The court readily concluded that Roger Bradley, the attorney who had represented the Village in its dispute with Buck over the wastewater project, would be personally disqualified from representing Buck in the subsequent breach of contract action regarding “the exact same project.” Then, citing Kassis, the court addressed the issue of screens:

[I]t is not clear on this record whether the entire firm should be disqualified outright as a matter of law. Under these circumstances, the law firm is given the opportunity to rebut the presumption of disqualification by…presenting “facts establishing [that] the firm’s remaining attorneys possess no confidences or secrets of the former client.” Additionally, consideration must also be given to other factors, including the size of the law firm, the size of office space, the accessibility of files and the relative informality of office interaction. [Citations omitted.]

Here, Melvin & Melvin had failed to rebut the presumption of imputed disqualification. Furthermore, the court said, even if the presumption had been rebutted, “we note that there was also insufficient proof that the law firm erected adequate screening measures.” Accordingly, the court concluded that Melvin & Melvin should have been disqualified.

Conclusion: Timing Is (Almost) Everything

The lesson I draw from Mitchell and R.M. Buck is that when it comes to screens, timing is almost everything. Once a former client establishes that the new matter is substantially related to the old matter, the only remaining line of defense is a solid Chinese Wall. Most firms know how to build a Chinese Wall, but if the wall isn’t in place starting the moment the former client’s confidences and secrets come into the law firm, building it later probably won’t help. When a law firm hires laterally, therefore, the law firm must establish an airtight screen from day one. When a law firm switches sides as it did in Buck, the timing test will seldom be met. The rare case is illustrated by Cummin v. Cummin, where six years had passed since the firm did two hours of work, and no one in the firm had any memory or written record of the substance of that work. But in the usual case, when the lawyer who worked on the former client’s matter is still with the firm and limited time has passed since the representation, disqualification will nearly always be in order.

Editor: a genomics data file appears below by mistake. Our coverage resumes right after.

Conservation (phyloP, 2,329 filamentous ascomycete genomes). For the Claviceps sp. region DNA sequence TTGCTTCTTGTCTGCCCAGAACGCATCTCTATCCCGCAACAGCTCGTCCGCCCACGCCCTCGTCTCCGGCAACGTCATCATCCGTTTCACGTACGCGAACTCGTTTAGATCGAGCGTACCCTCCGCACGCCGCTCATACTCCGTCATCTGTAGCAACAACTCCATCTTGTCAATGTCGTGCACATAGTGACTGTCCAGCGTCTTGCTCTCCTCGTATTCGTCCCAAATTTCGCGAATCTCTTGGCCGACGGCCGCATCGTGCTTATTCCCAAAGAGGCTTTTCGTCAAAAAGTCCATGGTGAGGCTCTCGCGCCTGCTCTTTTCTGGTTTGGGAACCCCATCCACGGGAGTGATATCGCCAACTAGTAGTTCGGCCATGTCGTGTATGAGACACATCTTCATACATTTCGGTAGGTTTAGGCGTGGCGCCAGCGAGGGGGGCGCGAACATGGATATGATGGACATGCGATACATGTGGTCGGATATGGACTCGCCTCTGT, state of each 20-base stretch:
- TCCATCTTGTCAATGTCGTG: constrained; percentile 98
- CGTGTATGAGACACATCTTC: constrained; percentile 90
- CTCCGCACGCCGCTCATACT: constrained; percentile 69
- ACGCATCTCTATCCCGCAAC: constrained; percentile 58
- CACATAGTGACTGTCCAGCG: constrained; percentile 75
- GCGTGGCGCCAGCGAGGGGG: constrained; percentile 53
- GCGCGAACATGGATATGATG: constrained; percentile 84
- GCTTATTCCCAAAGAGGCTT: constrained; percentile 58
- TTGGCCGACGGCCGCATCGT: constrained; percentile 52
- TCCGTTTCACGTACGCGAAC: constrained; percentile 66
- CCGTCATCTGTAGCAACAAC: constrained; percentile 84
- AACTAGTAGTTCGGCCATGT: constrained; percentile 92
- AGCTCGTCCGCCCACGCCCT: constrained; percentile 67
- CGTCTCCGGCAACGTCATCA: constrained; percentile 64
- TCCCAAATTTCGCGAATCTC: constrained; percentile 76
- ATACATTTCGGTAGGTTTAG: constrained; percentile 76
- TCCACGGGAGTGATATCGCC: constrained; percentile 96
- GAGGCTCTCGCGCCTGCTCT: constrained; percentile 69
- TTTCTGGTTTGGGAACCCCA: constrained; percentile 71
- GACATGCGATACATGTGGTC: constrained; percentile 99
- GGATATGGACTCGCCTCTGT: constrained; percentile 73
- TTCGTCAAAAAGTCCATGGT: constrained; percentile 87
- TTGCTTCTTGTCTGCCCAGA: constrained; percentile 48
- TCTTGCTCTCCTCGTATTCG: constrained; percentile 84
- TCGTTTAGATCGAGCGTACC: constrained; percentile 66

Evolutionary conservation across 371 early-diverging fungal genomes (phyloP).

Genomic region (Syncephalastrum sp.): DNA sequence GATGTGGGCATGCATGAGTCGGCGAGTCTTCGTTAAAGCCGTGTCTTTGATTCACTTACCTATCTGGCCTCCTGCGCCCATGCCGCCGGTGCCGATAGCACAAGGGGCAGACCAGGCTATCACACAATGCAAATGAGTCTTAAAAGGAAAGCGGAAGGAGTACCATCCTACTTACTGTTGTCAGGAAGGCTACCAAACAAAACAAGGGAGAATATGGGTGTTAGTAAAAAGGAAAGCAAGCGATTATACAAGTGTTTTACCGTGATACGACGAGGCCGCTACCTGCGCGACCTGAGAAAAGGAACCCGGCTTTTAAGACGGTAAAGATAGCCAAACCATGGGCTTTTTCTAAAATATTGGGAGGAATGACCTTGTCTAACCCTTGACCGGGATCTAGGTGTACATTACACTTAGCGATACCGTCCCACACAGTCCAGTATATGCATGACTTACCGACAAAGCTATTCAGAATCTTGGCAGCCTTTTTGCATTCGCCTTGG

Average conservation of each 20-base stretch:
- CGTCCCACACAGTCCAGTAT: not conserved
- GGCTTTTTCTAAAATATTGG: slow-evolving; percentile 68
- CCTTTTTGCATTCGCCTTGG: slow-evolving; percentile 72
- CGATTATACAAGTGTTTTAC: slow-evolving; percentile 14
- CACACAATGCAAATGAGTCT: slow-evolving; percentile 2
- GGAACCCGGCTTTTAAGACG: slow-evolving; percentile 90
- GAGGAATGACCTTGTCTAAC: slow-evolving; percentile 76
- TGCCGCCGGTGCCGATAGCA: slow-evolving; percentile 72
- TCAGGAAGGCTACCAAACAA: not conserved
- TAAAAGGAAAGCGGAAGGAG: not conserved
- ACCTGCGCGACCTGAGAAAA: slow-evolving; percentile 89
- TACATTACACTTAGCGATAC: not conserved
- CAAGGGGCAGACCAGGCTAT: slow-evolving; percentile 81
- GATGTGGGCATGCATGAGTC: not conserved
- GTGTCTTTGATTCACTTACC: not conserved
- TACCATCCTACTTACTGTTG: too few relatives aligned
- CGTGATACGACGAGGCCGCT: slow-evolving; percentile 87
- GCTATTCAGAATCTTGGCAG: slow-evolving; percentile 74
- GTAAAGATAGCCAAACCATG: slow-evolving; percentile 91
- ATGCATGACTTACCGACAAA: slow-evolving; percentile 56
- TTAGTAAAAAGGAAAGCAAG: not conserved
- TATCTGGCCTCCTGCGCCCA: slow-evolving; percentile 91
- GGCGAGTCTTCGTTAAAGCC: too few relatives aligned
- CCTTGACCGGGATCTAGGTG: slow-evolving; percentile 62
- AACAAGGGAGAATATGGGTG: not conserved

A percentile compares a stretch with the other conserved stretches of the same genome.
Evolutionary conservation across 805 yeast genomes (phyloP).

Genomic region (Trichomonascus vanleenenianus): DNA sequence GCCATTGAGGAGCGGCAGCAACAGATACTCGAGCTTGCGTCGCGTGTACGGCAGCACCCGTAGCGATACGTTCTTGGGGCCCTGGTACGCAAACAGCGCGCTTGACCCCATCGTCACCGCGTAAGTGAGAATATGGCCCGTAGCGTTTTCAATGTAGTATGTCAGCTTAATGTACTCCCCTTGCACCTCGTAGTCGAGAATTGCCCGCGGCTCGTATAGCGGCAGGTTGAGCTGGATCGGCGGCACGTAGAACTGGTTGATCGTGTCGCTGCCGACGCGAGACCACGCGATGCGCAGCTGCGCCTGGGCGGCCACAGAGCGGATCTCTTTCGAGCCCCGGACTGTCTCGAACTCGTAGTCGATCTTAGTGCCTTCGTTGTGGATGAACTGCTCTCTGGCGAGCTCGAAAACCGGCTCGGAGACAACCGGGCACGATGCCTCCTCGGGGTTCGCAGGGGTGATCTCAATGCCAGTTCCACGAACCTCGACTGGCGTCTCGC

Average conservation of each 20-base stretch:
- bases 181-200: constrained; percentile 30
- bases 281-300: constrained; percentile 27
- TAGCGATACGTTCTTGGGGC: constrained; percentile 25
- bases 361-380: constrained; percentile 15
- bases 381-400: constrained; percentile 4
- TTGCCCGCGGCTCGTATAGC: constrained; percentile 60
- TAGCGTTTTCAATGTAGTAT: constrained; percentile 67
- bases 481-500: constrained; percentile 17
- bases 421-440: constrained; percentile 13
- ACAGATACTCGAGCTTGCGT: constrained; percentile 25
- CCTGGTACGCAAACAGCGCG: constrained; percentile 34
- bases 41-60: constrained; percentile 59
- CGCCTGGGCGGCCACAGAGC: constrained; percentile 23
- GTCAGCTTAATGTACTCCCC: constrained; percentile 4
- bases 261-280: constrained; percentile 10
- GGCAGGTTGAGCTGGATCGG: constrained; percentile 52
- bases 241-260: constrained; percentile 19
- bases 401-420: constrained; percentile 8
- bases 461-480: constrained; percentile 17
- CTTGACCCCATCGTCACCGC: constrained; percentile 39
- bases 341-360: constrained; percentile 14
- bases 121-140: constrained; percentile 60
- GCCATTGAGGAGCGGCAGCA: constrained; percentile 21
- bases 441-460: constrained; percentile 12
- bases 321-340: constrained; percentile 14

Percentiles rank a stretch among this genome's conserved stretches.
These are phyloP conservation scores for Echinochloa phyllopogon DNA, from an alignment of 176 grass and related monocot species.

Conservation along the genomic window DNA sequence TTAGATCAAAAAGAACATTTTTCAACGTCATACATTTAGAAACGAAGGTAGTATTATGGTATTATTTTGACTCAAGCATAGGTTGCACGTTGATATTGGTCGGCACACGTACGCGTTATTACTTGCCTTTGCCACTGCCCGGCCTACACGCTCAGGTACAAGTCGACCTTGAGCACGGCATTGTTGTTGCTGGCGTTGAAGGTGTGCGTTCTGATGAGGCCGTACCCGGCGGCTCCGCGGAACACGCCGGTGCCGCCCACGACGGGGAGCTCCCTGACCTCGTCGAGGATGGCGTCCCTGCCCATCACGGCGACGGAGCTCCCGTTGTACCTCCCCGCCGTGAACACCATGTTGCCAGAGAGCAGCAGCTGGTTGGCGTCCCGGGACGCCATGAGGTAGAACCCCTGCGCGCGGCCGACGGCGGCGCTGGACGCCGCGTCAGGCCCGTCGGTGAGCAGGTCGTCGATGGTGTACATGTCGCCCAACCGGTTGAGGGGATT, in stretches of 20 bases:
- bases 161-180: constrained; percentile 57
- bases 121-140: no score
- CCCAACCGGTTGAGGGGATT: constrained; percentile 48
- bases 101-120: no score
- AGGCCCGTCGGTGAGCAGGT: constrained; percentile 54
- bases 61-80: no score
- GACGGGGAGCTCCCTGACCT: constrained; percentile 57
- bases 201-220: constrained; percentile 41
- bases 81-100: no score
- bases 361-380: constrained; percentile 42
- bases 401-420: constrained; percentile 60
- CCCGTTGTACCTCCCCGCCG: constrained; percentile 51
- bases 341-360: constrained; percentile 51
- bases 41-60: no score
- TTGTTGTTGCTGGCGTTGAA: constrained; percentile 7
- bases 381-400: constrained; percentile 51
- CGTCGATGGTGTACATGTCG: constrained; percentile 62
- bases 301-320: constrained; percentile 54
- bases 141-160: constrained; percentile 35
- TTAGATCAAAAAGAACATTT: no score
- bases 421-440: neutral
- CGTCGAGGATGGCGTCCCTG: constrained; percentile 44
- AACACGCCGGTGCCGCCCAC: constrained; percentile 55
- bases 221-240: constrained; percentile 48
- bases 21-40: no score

In sum, the best advice I can give is: (1) when you hire laterally, get the screen in place before the lateral arrives; and (2) when a client asks your firm to oppose a former client in a substantially related matter, reject the case unless you can obtain the former client’s informed consent — otherwise, you’ll spend most of your time fighting a motion to disqualify, and nine times out of ten, you’ll lose.


Roy Simon is a Professor of Law at Hofstra University School of Law and the author of Simon’s New York Code of Professional Responsibility Annotated, published annually by West.

DISCLAIMER: This article provides general coverage of its subject area and is presented to the reader for informational purposes only with the understanding that the laws governing legal ethics and professional responsibility are always changing. The information in this article is not a substitute for legal advice and may not be suitable in a particular situation. Consult your attorney for legal advice. New York Legal Ethics Reporter provides this article with the understanding that neither New York Legal Ethics Reporter LLC, nor Frankfurt Kurnit Klein & Selz, nor Hofstra University, nor their representatives, nor any of the authors are engaged herein in rendering legal advice. New York Legal Ethics Reporter LLC, Frankfurt Kurnit Klein & Selz, Hofstra University, their representatives, and the authors shall not be liable for any damages resulting from any error, inaccuracy, or omission.